- Vogel, R.A.; Corretti, M.C.; Plotnick, G.D. Effect of a single high-fat meal on endothelial function in healthy subjects. Am. J. Cardiol. 1997, 79, 350–354, doi:10.1016/S0002-9149(96)00760-6.
- Lundman, P.; Eriksson, M.; Schenck-Gustafsson, K.; Karpe, F.; Tornvall, P. Transient triglyceridemia decreases vascular reactivity in young, healthy men without risk factors for coronary heart disease. Circulation 1997, 96, 3266–3268, doi:10.1161/01.CIR.96.10.3266.
- Steinberg, H.O.; Tarshoby, M.; Monestel, R.; Hook, G.; Cronin, J.; Johnson, A.; Bayazeed, B.; Baron, A.D. Elevated circulating free fatty acid levels impair endothelium-dependent vasodilation. J. Clin. Invest. 1997, 100, 1230–1239, doi:10.1172/JCI119636.
- Van Oostrom, A.J.; van Wijk, J.; Castro Cabezas, M. Lipaemia, inflammation and atherosclerosis: Novel opportunities in the understanding and treatment of atherosclerosis. Drugs 2004, 64, 19–41, doi:10.2165/00003495-200464002-00004.
- Alipour, A.; Elte, J.W.; van Zaanen, H.C.; Rietveld, A.P.; Castro Cabezas, M. Novel aspects of postprandial lipemia in relation to atherosclerosis. Atheroscler. Suppl. 2008, 9, 39–44.
- Couillard, C.; Bergeron, N.; Prud’homme, D.; Bergeron, J.; Tremblay, A.; Bouchard, C.; Mauriege, P.; Despres, J.P. Postprandial triglyceride response in visceral obesity in men. Diabetes 1998, 47, 953–960, doi:10.2337/diabetes.47.6.953.
- Taira, K.; Hikita, M.; Kobayashi, J.; Bujo, H.; Takahashi, K.; Murano, S.; Morisaki, N.; Saito, Y. Delayed post-prandial lipid metabolism in subjects with intra-abdominal visceral fat accumulation. Eur. J. Clin. Invest. 1999, 29, 301–308, doi:10.1046/j.1365-2362.1999.00454.x.
- Su, J.W.; Nzekwu, M.M.; Cabezas, M.C.; Redgrave, T.; Proctor, S.D. Methods to assess impaired post-prandial metabolism and the impact for early detection of cardiovascular disease risk. Eur. J. Clin. Invest. 2009, 39, 741–754, doi:10.1111/j.1365-2362.2009.02179.x.
- Castro Cabezas, M.; Halkes, C.J.; Meijssen, S.; van Oostrom, A.J.; Erkelens, D.W. Diurnal triglyceride profiles: A novel approach to study triglyceride changes. Atherosclerosis 2001, 155, 219–228, doi:10.1016/S0021-9150(00)00554-2.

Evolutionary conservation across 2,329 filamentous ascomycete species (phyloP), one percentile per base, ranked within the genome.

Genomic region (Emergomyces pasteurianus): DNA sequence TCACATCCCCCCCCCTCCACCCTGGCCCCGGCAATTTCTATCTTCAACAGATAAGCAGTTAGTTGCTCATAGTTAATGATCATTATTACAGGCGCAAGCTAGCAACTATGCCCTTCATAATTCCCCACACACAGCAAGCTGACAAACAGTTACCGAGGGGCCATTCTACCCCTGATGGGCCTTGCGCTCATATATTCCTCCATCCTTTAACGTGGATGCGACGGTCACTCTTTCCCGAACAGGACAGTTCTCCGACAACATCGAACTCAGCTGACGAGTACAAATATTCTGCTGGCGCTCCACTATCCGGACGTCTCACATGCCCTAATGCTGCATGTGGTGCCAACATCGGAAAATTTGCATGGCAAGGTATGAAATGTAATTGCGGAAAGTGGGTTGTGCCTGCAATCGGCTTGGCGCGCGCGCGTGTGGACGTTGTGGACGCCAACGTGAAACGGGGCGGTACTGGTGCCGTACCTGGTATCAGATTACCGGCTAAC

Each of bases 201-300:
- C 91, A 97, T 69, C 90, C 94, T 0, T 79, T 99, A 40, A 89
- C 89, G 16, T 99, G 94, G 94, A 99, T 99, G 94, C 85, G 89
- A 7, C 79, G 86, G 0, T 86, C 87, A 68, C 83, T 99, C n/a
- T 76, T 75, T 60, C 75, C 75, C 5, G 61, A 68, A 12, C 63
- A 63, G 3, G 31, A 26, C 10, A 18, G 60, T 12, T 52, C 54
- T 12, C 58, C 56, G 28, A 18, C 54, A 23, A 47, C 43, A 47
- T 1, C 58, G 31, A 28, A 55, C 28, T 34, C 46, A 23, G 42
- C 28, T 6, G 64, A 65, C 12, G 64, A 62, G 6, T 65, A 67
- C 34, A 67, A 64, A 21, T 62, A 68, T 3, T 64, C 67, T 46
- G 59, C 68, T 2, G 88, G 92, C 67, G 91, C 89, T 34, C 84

- Van Oostrom, A.J.; Castro Cabezas, M.; Ribalta, J.; Masana, L.; Twickler, T.B.; Remijnse, T.A.; Erkelens, D.W. Diurnal triglyceride profiles in healthy normolipidemic male subjects are associated to insulin sensitivity, body composition and diet. Eur. J. Clin. Invest. 2000, 30, 964–971, doi:10.1046/j.1365-2362.2000.00732.x.
- Halkes, C.J.; Castro Cabezas, M.; van Wijk, J.P.; Erkelens, D.W. Gender differences in diurnal triglyceridemia in lean and overweight subjects. Int. J. Obes. Relat. Metab. Disord. 2001, 25, 1767–1774, doi:10.1038/sj.ijo.0801831.
- Lean, M.E.; Han, T.S.; Morrison, C.E. Waist circumference as a measure for indicating need for weight management. Br. Med. J. 1995, 311, 158–161, doi:10.1136/bmj.311.6998.158.
- Van Gaal, L.F.; Mertens, I.L.; de Block, C.E. Mechanisms linking obesity with cardiovascular disease. Nature 2006, 444, 875–880.
- Deeb, S.S.; Zambon, A.; Carr, M.C.; Ayyobi, A.F.; Brunzell, J.D. Hepatic lipase and dyslipidemia: Interactions among genetic variants, obesity, gender, and diet. J. Lipid Res. 2003, 44, 1279–1286, doi:10.1194/jlr.R200017-JLR200.
- Hill, M.J.; Metcalfe, D.; McTernan, P.G. Obesity and diabetes: Lipids, “nowhere to run to”. Clin. Sci. (Lond.) 2009, 116, 113–123, doi:10.1042/CS20080050.
- Bjorntorp, P.; Bergman, H.; Varnauskas, E. Plasma free fatty acid turnover rate in obesity. Acta Med. Scand. 1969, 185, 351–356, doi:10.1111/j.0954-6820.1969.tb07347.x.